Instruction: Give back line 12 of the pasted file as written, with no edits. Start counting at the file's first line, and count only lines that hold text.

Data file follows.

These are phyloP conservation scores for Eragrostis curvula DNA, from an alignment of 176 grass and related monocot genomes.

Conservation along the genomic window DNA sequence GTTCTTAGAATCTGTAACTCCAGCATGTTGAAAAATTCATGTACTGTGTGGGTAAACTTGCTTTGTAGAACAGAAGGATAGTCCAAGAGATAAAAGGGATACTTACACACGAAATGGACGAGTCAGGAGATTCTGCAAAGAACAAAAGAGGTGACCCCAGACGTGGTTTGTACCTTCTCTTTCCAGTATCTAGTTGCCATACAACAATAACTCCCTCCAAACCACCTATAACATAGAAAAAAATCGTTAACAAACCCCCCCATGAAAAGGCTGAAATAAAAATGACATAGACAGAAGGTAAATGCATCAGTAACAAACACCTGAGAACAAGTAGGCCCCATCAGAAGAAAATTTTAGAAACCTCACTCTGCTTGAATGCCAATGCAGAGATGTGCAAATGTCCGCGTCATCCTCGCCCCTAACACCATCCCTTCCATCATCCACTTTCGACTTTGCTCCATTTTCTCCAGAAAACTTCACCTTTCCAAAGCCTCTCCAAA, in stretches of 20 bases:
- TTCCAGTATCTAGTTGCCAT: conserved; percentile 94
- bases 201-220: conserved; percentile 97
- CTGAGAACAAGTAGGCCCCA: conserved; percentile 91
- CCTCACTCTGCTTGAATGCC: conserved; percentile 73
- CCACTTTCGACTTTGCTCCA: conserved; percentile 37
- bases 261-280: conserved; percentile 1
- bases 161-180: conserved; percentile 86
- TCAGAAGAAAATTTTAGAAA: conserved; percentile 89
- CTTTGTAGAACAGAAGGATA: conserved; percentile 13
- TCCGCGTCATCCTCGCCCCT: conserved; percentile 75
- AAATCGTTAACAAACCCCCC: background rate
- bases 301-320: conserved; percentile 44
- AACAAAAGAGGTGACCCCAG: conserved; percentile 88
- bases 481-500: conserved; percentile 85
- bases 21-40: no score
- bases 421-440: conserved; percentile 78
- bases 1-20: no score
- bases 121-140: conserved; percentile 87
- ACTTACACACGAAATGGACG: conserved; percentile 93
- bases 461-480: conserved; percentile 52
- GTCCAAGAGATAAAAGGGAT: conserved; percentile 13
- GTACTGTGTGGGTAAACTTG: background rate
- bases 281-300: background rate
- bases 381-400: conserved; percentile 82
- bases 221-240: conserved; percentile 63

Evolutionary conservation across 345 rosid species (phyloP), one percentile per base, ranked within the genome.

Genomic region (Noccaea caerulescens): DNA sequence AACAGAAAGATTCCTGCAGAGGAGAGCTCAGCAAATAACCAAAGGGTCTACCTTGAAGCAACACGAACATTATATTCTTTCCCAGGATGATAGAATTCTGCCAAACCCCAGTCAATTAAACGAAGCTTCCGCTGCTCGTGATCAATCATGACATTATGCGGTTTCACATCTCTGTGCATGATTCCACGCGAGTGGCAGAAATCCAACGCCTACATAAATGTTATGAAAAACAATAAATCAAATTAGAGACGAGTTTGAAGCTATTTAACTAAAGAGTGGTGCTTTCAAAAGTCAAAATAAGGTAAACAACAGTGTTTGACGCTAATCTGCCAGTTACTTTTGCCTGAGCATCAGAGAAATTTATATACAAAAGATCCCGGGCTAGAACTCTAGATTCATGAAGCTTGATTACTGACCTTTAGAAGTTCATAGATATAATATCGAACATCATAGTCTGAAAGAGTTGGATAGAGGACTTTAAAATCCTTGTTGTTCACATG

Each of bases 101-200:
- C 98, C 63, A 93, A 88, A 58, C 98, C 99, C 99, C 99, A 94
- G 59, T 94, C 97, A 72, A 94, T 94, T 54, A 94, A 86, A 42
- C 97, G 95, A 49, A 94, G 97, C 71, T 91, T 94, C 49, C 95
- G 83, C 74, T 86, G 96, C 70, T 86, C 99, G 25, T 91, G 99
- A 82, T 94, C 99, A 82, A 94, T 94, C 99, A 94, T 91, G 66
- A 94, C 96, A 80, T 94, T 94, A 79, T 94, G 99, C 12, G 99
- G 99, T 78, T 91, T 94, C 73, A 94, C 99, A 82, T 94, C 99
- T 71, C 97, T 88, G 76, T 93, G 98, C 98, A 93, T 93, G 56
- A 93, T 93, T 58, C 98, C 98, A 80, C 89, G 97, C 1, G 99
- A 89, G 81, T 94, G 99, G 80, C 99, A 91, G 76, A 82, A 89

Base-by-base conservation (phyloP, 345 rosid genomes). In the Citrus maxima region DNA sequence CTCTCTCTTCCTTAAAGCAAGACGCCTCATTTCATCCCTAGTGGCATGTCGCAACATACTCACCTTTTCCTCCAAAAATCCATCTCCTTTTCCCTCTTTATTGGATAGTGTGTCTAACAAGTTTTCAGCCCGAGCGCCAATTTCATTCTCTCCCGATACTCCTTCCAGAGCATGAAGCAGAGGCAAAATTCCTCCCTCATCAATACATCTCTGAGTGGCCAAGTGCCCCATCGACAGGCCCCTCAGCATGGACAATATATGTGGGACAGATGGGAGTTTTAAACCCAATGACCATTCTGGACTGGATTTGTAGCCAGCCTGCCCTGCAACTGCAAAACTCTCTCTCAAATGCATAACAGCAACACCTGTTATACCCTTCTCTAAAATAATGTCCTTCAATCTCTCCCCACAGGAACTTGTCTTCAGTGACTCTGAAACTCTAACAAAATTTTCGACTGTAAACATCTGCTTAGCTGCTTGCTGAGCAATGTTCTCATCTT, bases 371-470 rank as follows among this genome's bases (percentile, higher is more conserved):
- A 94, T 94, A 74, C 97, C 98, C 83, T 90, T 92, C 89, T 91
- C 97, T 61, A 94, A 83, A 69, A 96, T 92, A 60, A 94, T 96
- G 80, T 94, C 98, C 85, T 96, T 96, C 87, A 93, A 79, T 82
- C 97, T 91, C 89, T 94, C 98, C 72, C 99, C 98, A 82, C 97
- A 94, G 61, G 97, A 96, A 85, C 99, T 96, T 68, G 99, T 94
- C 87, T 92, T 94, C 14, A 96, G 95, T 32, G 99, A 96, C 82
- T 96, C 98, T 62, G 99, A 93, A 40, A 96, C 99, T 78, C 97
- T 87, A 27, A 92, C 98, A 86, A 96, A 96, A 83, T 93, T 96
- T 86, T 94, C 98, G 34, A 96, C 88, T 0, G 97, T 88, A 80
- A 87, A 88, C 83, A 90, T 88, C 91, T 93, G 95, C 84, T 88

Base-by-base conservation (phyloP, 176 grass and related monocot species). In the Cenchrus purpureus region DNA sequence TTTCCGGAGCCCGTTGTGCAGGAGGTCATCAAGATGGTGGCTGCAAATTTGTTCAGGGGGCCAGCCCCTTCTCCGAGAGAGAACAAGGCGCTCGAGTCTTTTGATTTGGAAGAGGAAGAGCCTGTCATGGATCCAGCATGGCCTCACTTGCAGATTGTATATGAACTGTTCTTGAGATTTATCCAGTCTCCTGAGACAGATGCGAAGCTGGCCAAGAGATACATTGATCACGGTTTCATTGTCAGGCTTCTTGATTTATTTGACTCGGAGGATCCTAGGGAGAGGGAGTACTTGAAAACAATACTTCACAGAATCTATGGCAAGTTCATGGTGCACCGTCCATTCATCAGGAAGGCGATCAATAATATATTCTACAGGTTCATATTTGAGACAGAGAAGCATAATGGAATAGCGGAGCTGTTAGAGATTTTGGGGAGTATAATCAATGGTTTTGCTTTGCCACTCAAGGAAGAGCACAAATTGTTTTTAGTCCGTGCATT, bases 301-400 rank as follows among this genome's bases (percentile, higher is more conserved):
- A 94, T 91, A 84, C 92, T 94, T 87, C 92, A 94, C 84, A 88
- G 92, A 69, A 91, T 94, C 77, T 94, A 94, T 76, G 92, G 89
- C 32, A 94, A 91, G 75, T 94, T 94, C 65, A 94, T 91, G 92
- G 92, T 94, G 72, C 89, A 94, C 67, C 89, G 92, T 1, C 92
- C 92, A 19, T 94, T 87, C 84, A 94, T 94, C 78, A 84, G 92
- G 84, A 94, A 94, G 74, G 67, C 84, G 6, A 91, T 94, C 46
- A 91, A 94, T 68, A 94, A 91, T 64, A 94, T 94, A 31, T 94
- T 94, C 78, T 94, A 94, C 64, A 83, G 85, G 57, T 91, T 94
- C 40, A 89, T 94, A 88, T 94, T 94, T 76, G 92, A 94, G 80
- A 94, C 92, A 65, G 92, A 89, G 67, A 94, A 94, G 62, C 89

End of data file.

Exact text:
- TCCGCGTCATCCTCGCCCCT: conserved; percentile 75